After sealing the house deal and saying goodbye to realtors, Prosser invited his new neighbors to walk with him to his farm and house for drinks and snacks. They hiked along a semi-worn trail through woods and a meadow for a quarter mile. The four new friends sat in a roomy, rustic kitchen to go over more details about the property. Sirena, then going on nine, was preoccupied with Mooch, Prosser’s orange tabby cat that rubbed against her leg. Mooch was the only barn cat among several on the farm that he allowed inside. All Prosser’s cats were neutered. Decades before, he made the mistake of letting his outdoor cats breed—no more. The house cat purred as Sirena scratched its head. Ian asked about the Native American rock site Prosser mentioned when they passed it during the hike.
Prosser hunched over a vintage, double-pedestal, maple dining table. He traced an imaginary path on its surface with his finger when he told the Toths, “I figured that the huge boulder was rolled into that position by the expanding Laurentide ice sheet and left there when it withdrew. It has not moved since.”
Prosser was a sturdy seventy-nine years old in 2012 when I knew him. He stood five feet, eight inches tall. He trimmed his thick gray hair in a crew cut, a style he retained since his service as an officer in the Navy. He continued to farm twenty of his forty acres to raise soy beans and feed corn for his small herd of beef cattle, several pigs, and two goats. He lived alone. The farm and government checks kept him going comfortably. His wife passed away from cancer ten years earlier. The Prossers only child, a daughter, died from leukemia when she was Sirena’s age. He naturally saw his daughter in her—his Laura also had long dark hair.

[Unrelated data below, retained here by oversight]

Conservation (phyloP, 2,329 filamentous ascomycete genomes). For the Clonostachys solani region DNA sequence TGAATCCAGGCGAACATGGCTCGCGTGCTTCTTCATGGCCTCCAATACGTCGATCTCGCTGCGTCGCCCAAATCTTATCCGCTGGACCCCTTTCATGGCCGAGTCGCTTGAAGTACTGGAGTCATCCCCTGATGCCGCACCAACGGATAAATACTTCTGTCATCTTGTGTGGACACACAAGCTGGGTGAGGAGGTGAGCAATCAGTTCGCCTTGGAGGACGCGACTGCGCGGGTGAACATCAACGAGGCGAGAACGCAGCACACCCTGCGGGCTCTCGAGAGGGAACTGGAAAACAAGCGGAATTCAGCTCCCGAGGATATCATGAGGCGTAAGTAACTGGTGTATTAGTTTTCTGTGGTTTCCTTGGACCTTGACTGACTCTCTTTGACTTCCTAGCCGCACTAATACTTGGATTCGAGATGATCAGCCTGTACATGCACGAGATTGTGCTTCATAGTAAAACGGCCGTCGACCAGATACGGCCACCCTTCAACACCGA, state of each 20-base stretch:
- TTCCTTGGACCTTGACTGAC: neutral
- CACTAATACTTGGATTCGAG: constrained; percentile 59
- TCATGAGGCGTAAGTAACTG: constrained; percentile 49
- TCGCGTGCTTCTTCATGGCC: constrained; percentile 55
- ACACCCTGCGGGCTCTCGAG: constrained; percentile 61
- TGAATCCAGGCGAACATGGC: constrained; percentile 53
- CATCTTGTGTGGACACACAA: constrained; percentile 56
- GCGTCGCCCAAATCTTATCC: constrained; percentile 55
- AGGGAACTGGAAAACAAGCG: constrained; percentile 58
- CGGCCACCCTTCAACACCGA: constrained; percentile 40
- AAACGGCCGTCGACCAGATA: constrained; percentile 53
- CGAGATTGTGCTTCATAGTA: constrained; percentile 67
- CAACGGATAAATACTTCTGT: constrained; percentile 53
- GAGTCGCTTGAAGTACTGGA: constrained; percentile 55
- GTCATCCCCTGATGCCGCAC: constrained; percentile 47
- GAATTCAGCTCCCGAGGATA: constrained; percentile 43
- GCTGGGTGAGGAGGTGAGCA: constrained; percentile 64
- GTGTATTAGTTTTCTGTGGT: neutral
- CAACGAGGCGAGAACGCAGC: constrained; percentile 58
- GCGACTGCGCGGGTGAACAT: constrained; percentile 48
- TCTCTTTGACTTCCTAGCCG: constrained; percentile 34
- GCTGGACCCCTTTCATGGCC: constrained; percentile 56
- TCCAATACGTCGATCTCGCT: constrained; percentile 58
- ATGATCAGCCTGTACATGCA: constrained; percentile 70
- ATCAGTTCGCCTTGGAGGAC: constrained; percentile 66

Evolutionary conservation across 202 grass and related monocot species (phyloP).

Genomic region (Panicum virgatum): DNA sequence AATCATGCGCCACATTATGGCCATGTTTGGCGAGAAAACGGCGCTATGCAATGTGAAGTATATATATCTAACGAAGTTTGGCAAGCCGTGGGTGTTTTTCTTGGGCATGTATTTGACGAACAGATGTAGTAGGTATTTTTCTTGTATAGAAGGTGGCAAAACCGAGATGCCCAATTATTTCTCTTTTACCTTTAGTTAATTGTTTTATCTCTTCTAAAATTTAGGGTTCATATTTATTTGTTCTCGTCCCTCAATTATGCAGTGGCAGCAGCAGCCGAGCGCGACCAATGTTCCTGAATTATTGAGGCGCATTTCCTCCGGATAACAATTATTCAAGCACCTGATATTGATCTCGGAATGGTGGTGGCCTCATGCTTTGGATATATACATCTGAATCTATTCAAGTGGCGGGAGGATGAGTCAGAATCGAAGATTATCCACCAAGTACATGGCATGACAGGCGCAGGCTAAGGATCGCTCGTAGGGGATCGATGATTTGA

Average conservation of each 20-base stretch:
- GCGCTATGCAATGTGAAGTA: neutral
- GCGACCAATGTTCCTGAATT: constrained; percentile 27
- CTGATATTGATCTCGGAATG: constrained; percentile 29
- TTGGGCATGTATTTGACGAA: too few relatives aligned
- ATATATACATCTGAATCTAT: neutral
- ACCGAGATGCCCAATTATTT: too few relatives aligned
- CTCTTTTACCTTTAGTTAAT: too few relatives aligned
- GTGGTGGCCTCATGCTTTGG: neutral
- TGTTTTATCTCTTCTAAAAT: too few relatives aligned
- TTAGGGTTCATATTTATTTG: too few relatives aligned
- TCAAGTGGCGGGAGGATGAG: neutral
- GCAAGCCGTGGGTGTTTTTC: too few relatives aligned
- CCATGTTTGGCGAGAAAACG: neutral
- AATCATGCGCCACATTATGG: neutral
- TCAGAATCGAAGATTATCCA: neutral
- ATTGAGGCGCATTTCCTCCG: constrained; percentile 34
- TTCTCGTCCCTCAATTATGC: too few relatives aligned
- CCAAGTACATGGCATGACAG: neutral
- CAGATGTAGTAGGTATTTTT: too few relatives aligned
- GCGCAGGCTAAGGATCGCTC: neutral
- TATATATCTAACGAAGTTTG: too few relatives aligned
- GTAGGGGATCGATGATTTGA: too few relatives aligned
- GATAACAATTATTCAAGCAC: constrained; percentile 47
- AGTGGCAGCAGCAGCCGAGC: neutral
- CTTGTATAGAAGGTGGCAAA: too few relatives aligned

“That ice sheet was maybe a mile thick around these parts. Imagine that!” he exclaimed with his left hand held high above his head and eyes wide open for emphasis. “Huge boulders moved like grains of sand when that thing crept along. Locals started calling this one Indian Head Rock because when you see it from a lower vantage point, it has a rough but distinct profile of a bald man’s head. Local Indians used it as a ceremonial place.”
Prosser may have been wrong about the Laurentide sheet that reached only into northern Pennsylvania territory at its most extreme glaciations. He may have been closer to correct in saying that some form of major erosion sculpted, set, and exposed the rock. Prosser was quite the storyteller, not shrinking from embellishment.
“Does it look like an Indian? Sirena asked.
“Not so much, Siri. No feathers, no warpaint on it!” Prosser chuckled at his humor. “One anthropologist said the site was used by Indians many centuries ago. Could be thousands of years old,” he said. “The chiefs sat above the head there in the stone seats,” he said while tapping his finger on imaginary seats on the table.